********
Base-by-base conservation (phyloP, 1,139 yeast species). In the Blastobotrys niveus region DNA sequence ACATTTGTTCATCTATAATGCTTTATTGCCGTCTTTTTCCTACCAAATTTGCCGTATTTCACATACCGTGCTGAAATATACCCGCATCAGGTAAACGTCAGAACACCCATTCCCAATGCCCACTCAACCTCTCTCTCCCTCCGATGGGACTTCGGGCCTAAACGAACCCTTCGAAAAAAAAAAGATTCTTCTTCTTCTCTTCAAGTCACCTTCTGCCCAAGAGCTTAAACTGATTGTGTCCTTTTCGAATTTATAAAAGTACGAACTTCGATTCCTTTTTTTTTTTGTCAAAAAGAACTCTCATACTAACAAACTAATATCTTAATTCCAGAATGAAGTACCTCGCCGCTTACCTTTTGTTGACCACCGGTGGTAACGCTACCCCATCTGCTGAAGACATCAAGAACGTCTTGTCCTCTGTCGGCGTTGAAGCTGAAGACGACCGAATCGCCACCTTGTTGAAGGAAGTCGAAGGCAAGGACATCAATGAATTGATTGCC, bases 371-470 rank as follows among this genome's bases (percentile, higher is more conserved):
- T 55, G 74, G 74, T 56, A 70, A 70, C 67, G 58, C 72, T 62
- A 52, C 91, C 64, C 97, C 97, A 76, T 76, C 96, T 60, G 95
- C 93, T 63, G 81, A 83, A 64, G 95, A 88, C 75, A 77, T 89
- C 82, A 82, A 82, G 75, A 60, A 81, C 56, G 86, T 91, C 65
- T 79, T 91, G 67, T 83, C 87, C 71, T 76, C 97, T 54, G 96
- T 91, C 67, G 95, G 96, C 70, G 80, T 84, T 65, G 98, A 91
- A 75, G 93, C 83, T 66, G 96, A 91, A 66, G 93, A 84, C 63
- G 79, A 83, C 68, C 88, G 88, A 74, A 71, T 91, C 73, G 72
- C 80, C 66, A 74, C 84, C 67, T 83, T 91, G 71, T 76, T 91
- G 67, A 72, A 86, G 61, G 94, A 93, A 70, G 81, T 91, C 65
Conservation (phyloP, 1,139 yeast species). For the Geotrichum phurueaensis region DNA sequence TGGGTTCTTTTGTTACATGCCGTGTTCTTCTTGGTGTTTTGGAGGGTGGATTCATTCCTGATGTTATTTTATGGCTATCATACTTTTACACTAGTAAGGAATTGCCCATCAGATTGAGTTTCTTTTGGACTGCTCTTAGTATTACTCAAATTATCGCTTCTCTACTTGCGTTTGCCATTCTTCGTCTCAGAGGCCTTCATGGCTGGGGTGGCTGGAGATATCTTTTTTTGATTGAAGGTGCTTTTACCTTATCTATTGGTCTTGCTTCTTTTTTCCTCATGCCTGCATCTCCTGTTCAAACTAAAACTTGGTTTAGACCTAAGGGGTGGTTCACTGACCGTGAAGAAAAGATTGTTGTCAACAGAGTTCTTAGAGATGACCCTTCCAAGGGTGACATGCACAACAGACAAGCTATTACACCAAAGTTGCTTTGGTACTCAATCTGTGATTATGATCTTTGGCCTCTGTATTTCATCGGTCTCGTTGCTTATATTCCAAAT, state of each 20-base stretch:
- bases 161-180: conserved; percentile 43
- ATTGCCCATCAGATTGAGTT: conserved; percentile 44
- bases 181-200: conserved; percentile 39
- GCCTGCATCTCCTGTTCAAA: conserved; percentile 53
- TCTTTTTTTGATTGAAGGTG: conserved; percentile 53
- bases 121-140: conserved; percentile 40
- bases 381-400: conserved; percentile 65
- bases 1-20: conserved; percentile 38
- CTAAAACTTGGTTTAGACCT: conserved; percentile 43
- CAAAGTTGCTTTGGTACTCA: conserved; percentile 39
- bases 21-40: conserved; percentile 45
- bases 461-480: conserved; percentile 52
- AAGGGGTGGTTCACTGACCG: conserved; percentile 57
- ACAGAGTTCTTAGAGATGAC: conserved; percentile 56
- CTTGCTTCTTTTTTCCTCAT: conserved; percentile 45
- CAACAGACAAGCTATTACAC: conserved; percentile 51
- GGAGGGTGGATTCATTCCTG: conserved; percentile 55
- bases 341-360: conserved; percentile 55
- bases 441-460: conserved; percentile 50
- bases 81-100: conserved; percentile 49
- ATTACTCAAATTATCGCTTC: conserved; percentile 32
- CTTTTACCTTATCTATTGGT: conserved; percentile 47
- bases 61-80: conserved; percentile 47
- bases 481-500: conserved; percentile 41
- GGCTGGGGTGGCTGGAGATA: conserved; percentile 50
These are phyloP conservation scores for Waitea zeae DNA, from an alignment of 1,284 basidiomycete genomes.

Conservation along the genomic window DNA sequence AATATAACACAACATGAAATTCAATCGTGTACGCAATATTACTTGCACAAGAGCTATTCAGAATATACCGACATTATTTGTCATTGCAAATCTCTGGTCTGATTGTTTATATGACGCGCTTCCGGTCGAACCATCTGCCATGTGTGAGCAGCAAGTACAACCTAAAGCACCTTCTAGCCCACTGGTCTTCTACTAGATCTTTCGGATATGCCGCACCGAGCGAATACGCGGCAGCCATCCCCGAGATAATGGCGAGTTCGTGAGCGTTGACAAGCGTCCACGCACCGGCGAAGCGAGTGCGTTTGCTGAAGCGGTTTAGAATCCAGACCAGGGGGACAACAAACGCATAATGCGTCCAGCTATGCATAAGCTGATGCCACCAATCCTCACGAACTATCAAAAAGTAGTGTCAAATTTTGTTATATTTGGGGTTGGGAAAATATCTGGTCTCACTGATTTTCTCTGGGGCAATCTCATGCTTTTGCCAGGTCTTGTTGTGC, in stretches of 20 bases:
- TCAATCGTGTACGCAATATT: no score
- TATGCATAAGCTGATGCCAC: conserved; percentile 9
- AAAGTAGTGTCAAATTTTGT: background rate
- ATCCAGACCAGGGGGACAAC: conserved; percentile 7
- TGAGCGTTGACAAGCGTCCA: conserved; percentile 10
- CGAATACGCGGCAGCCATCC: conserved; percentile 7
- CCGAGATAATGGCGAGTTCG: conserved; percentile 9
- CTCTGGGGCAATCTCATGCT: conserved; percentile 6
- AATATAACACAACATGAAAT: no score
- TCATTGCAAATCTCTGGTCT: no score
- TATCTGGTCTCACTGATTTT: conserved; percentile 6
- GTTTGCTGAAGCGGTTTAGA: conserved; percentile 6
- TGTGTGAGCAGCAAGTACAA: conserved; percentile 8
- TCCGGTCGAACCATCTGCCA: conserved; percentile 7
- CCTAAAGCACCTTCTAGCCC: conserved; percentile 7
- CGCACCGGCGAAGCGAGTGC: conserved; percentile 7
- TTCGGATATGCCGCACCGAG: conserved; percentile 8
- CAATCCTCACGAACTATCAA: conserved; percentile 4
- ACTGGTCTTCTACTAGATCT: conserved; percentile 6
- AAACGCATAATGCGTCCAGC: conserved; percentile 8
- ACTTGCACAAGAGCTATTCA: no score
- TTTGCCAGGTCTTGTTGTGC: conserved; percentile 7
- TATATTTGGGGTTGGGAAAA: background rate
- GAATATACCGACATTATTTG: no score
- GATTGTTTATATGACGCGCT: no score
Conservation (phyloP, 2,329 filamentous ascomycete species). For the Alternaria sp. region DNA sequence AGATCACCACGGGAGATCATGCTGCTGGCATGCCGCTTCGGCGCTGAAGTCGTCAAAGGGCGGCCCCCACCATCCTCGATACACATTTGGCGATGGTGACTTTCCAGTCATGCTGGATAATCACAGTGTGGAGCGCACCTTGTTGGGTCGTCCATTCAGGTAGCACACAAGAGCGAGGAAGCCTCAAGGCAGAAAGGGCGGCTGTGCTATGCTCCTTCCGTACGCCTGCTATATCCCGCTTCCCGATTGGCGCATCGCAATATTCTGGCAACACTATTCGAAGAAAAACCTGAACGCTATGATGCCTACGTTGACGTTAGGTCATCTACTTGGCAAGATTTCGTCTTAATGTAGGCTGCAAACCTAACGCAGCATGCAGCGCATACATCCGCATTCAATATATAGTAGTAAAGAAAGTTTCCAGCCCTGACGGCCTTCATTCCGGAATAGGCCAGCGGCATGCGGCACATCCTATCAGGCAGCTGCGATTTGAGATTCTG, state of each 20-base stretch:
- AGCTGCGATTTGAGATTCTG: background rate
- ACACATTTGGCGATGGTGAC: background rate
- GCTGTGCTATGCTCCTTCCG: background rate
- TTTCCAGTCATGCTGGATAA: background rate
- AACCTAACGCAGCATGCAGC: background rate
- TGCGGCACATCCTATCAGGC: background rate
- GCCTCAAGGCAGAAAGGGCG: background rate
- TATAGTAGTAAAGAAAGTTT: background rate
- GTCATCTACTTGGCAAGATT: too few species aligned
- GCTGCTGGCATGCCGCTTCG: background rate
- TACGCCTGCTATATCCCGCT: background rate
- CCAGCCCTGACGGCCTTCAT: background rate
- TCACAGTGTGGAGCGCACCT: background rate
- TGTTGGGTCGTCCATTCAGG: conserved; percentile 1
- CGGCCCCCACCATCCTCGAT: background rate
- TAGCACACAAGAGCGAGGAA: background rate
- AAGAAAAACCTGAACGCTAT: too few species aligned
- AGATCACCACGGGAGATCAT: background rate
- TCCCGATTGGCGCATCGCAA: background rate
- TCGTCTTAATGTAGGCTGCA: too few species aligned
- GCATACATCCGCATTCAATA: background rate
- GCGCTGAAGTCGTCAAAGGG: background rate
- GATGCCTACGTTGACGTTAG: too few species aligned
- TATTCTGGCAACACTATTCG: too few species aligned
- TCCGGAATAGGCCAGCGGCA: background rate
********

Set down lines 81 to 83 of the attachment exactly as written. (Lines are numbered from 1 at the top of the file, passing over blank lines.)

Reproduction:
- TAGCACACAAGAGCGAGGAA: background rate
- AAGAAAAACCTGAACGCTAT: too few species aligned
- AGATCACCACGGGAGATCAT: background rate